Strong bones are no accident
MORE THAN 1 million people in the U.S.
suffer from chronic fatigue syndrome (CFS),
a disorder that affects more Americans than
multiple sclerosis, lupus and several forms
of cancer, according to the Centers for
Disease Control and Prevention (CDC).
By Joseph Hanna
OSTEOPOROSIS CAN HAPPEN at any age,
and its characteristics warrant the moniker the
“silent thief”: It slowly saps bones of their
strength until they break. Currently, 10 million
people in the United States have osteoporosis,
and 18 million more are at risk of developing
the disease. Another 34 million Americans are
at risk of osteopenia, or low bone mass, which
can lead to fractures and other complications.
Osteoporosis affects a quarter of women and
an eighth of men 50 or older, but prevention
needs to begin much sooner since both genders begin to lose bone in their mid-30s.
constitutes the building blocks of new bone,
and vitamin D helps retain this calcium.
Can I get too much calcium
and vitamin D?
Unexplained severe fatigue lasting at
least six months is the primary symptom of
CFS. The condition is not improved by bed
rest and can worsen after physical or mental
exertion. The level of fatigue is so extreme
that it has a dramatic impact on a person’s
energy and stamina.
In addition to devastating fatigue, CFS
includes at least four of eight other characteristic symptoms, also lasting at least six
months, as part of the diagnosis criteria:
What should I know about
risk factors for osteoporosis?
Yes. Too much calcium has been linked
to several side effects, including heart problems. Take only the recommended amount of
both, and use supplements when the right
total daily intake can’t be achieved with diet
alone. For adults age 19 to 50, the typical daily
recommendation is 1000 mg of calcium and
400 to 1000 IU of vitamin D; for those older
than 50, the daily recommendation is 1200
mg of calcium and 800 to 2000 IU of vitamin
D to prevent osteoporosis.
What if I already have
• Unrefreshing sleep.
• A general feeling of discomfort or illness following exertion, lasting for more
than a day.
• Short-term memory (concentration)
Sadly, for most people the first
symptom that alerts them that
they might have osteoporosis
is a broken bone or fracture,
so the best cure is indeed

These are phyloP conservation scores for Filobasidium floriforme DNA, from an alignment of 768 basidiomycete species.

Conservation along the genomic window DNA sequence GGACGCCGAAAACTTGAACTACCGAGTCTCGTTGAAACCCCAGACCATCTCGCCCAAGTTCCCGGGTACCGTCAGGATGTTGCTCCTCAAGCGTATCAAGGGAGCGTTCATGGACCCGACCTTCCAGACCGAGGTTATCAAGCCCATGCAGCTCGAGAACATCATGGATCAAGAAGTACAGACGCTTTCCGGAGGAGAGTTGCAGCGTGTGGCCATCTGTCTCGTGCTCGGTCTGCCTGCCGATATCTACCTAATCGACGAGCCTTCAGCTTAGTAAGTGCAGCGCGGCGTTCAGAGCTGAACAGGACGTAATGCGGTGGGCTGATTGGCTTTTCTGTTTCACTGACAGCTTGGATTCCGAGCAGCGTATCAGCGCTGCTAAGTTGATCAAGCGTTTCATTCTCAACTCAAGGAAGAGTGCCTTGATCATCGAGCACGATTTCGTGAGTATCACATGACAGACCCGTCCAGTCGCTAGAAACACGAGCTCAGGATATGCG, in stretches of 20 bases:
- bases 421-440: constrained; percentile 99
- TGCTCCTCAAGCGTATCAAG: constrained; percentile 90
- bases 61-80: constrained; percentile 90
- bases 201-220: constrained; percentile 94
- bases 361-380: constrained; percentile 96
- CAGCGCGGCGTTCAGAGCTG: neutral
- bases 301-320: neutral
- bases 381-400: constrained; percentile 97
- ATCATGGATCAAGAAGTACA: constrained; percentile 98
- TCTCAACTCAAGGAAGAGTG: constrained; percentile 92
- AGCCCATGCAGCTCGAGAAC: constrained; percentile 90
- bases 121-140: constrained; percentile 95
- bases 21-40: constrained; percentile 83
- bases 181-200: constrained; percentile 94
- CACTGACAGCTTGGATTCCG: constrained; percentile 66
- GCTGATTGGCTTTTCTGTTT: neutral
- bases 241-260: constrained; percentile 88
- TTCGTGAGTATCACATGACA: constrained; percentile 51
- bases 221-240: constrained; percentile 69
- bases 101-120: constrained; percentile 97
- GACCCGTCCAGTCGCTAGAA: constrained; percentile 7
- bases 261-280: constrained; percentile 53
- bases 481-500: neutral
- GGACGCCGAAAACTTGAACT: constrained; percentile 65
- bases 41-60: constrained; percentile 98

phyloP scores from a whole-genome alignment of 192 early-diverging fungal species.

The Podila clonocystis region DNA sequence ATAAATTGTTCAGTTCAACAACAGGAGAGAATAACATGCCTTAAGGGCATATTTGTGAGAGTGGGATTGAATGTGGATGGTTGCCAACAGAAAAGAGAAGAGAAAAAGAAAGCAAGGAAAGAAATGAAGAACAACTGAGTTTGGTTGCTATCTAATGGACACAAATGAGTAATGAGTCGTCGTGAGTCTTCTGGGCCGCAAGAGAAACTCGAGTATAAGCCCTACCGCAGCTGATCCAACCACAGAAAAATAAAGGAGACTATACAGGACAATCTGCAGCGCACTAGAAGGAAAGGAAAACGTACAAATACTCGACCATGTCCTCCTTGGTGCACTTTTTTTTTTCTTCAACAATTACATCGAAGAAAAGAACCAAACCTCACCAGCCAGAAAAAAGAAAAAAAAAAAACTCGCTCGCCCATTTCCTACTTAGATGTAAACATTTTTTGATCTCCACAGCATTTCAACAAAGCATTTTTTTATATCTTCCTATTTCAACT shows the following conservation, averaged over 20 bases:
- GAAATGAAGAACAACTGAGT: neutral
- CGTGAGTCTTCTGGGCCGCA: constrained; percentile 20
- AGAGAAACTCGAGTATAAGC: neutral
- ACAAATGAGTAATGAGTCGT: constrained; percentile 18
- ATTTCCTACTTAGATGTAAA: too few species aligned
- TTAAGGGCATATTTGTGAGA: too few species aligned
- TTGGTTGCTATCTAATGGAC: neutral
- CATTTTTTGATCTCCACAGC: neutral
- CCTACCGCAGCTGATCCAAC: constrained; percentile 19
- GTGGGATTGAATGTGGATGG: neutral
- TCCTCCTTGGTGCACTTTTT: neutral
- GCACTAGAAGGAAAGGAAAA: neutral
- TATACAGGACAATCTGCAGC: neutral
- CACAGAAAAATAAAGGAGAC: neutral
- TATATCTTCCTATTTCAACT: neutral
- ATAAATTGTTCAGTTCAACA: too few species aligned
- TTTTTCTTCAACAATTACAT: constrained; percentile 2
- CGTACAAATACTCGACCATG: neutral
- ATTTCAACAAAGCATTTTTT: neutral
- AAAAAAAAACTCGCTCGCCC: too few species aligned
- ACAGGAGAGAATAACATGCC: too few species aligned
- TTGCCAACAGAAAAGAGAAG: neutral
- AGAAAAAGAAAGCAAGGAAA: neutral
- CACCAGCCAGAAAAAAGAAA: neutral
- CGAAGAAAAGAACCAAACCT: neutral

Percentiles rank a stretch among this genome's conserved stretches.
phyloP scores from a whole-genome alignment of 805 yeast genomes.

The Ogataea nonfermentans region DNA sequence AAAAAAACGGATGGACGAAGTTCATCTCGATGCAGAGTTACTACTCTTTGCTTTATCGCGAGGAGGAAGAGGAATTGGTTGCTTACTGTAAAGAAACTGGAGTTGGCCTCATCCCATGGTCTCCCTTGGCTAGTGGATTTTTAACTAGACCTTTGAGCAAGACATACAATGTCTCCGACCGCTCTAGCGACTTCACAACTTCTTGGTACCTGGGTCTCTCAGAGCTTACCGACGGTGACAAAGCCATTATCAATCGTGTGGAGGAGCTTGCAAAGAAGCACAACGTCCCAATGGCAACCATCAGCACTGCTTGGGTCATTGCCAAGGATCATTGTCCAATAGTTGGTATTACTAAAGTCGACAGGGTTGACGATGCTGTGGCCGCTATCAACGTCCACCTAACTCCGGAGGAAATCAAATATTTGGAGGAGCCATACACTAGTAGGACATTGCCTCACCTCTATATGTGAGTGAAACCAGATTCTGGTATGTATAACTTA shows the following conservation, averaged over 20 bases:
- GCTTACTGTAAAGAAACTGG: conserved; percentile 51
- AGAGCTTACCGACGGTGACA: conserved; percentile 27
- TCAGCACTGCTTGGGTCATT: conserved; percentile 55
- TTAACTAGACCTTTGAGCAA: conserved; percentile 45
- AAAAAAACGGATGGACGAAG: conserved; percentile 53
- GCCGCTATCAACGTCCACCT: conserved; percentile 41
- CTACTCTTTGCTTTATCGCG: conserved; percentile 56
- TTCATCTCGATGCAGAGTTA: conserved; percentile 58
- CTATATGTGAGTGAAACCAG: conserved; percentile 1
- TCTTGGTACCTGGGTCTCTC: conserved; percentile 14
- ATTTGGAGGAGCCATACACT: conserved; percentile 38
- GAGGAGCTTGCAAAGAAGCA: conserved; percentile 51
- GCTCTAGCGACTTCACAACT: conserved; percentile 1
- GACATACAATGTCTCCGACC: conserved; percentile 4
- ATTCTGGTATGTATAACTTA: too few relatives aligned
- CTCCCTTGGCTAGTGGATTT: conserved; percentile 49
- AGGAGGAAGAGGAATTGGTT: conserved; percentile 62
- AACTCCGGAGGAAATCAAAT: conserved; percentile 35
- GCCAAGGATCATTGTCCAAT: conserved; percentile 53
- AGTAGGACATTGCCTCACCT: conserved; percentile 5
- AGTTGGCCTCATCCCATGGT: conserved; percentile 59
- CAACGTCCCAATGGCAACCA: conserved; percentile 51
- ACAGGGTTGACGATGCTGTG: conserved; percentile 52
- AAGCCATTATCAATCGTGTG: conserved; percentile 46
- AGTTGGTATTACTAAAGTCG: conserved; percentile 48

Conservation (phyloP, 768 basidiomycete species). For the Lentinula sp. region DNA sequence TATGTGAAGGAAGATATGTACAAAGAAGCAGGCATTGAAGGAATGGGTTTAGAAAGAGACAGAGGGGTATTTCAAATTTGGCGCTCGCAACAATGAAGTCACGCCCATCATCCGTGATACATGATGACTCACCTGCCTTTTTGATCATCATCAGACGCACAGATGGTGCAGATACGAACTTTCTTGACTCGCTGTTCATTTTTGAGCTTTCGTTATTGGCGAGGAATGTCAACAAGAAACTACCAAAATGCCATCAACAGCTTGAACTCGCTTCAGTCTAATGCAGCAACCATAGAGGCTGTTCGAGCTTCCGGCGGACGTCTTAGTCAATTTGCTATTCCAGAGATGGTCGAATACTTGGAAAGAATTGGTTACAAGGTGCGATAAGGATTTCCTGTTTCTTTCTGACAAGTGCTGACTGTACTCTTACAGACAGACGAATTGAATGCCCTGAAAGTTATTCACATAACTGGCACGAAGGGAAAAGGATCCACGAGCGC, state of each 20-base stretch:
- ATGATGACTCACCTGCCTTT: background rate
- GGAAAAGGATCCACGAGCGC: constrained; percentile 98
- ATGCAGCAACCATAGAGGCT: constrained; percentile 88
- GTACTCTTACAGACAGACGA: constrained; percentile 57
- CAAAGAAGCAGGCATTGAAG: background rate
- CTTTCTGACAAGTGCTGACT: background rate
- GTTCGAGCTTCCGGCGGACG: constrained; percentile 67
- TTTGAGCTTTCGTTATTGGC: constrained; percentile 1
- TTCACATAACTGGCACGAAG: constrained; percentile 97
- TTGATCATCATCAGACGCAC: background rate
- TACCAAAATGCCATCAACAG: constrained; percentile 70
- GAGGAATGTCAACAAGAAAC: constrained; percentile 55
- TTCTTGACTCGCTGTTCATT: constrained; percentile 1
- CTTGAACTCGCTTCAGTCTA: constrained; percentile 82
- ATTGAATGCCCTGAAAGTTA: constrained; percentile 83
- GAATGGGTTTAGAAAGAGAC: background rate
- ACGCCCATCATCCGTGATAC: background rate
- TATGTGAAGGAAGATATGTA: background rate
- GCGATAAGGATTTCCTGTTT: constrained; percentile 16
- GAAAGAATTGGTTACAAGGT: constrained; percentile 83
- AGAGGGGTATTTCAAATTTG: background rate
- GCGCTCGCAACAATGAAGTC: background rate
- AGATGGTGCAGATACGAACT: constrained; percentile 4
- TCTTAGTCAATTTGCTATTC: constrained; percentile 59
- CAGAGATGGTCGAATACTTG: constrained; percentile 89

prevention. Risk factors
include being 65 or older;
smoking; consistent alcohol consumption of more
than two drinks per day;
low calcium intake; some
medications, such as corticosteroids; some medical conditions, such as low body weight (less
than 132 pounds); low testosterone levels in
men; early menopause (before age 45); celiac
disease; and rheumatoid arthritis. The World
Health Organization has an online tool that
can calculate your risk of suffering a fracture
in the next 10 years at shef.ac.uk/FRAX.
The daily recommended
1200 mg of calcium and
800 to 2000 IU of vitamin
D will not stop the bone
loss at this stage, but will
help to rebuild your bones
in conjunction with prescription medications that
have halted the deterioration.
One or a combination of medications may be prescribed over a number of years to restore your bones.
• Muscle pain.
• Joint pain without swelling or redness.
• Headaches of a new type, pattern
• Tender lymph nodes in the neck
• Frequent sore throat.
The CDC reports that many CFS sufferers experience several other symptoms,
including irritable bowel, chills and night
sweats, fainting, dizziness, balance problems, difficulty maintaining an upright position, visual disturbances, brain fog and
allergies or sensitivities to foods, odors,
chemicals, medications or noise.
How can I get more information?
How can I improve my bone health?
Costco pharmacies frequently hold free
osteoporosis screenings, and the pharmacist
can answer your questions and give you
advice about necessary next steps. Check
your local Costco pharmacy for clinic times
and dates, or visit the Costco Pharmacy website on Costco.com (click “Health & Wellness
Clinics”) for screenings near you. C
There’s no cure for CFS, and the symptoms can vary widely over time. Each
patient is affected differently. Treatment
plans need to be tailored for the individual,
addressing the most disruptive or disabling
Since some of the risk factors listed are
within your control, make lifestyle changes
that eliminate smoking; reduce sodium, caffeine and alcohol; and increase physical activity, fruits, vegetables and dietary calcium and
vitamin D. Weight-bearing exercises stimulate the building of new bone, while calcium
Joseph Hanna, B.Sc. Phm., CDE, CGP, is a
Costco Pharmacy professional services manager.
Patients benefit when their treatment
plan is developed to give them access to a
team of doctors and other health care providers, such as rehabilitation specialists,
mental health professionals and physical or
Health tip: Calcium supplements and lead
Returning to normal activities is not an
immediate priority, the CDC advises, as the
physical and mental exertion required to
accomplish that may aggravate the disease.
For additional information, visit
LEAD IS A naturally occurring metal that
can make its way through soil and water
into the foods we eat. For this reason, in the
process of extracting calcium carbonate to
make calcium supplements from oyster
shells, some lead is present. In order to be
compliant with federal standards, however,
natural health products must not contain
any more lead than an established safe
threshold. Most reputable calcium products
(look for a natural product number on the
label), and especially refined calcium products, contain either undetectable amounts
of lead or amounts deemed to be safe. In
fact, these products often contain less lead
than is found in green vegetables, and the
calcium in the supplement typically prevents the digestive tract from absorbing
much of those trace amounts of lead in the
MARCH 2016 ;e Costco Connection 71
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